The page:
The stagecoach stop was located at the Mill City House and housed the first saloon west of Denver as well as the first Singer sewing machine in the territory. The upper floor of the Mill City House was used as an opera house and a town meeting hall. In fact, President Ulysses S. Grant once stayed at the Mill City House. When I-70 was built, much of the southern half of the city was sacrificed to create the highway.

Today, Dumont has an active historical society which is known for its melodrama productions which occur every fall.

Historic Downieville

John Coburn, born in Down County Ireland, on Christmas Day 1822, always felt that he had a special mission for his life. John was a dreamer who knew how to turn those dreams into reality. Dreams brought him to America where he first settled in Pennsylvania. There, he met and married his wife, Margaret Wilfong. Margaret shared John’s dreams as well.

He was interested in creating towns and that passion brought John and Margaret to Colorado where they constructed a ranch. This ranch consisted of a thirty-two room hotel and stable named the Downieville Ranch. The site was popular with Chief Colorow and his Ute tribe, especially when the tribe traveled to the Western Slope. The ranch was a good place to rest the horses plus the tribe was fond of the fresh breads baked for the hotel guests by Margaret Coburn, John’s wife.

The ranch/hotel was next owned by Emma Bridge and was converted to a boardinghouse. Delores and Ollie Jackson owned the ranch in 1947 when it burned to the ground and was not replaced. The area saw other entrepreneurial ventures such as Independent Oil and Gas, a small dairy queen, and a few homes. In 1955, a port of entry was constructed and is still in use today.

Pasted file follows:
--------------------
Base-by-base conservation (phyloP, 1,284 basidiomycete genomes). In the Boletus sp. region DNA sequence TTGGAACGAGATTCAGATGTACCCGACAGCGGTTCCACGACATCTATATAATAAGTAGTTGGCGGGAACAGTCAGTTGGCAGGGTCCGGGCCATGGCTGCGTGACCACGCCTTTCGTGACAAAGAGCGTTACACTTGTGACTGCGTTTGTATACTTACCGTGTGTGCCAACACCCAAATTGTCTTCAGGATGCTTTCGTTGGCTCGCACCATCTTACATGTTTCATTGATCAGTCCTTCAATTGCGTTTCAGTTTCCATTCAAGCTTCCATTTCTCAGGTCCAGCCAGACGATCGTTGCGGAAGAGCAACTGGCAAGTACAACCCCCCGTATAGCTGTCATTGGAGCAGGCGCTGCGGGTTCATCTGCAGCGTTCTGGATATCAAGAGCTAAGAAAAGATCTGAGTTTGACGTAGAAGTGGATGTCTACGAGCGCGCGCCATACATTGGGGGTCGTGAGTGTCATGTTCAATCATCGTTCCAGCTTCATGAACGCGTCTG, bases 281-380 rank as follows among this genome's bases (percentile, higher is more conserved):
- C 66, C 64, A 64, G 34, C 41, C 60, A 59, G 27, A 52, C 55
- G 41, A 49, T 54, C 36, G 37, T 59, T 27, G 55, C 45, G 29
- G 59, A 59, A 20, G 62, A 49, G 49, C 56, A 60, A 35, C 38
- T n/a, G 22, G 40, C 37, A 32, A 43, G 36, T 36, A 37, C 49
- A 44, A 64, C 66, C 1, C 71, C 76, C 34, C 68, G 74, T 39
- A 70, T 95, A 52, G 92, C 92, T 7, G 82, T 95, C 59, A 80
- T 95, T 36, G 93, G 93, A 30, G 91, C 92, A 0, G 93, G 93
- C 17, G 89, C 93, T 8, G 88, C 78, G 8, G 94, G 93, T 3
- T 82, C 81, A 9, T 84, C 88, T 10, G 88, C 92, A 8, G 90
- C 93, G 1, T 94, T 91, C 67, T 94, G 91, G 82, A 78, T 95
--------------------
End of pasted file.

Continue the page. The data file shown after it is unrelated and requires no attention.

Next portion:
The ranch is gone but Downieville still serves as a great place catering to travelers. It is also a great community to raise a family.

Historic Lawson

The Red Elephant Mines, which were discovered in 1876, lead to the beginnings of the town which was founded by John Coburn, also credited with founding Downieville. Mr. Coburn originally called the town Free America. John came to the area from the East, settled in the area, and designed the town as a place where families could be comfortable raising children. Although an Irishman, Mr. Coburn abstained from the use of alcohol and wanted to create a community which would be alcohol free. When the railroad came through the area and the site for the depot was selected, it just happened to be the upper portion of Free America and was owned by John Coburn’s least favorite son-in-law, Alex Lawson. Free America became known as Lawson.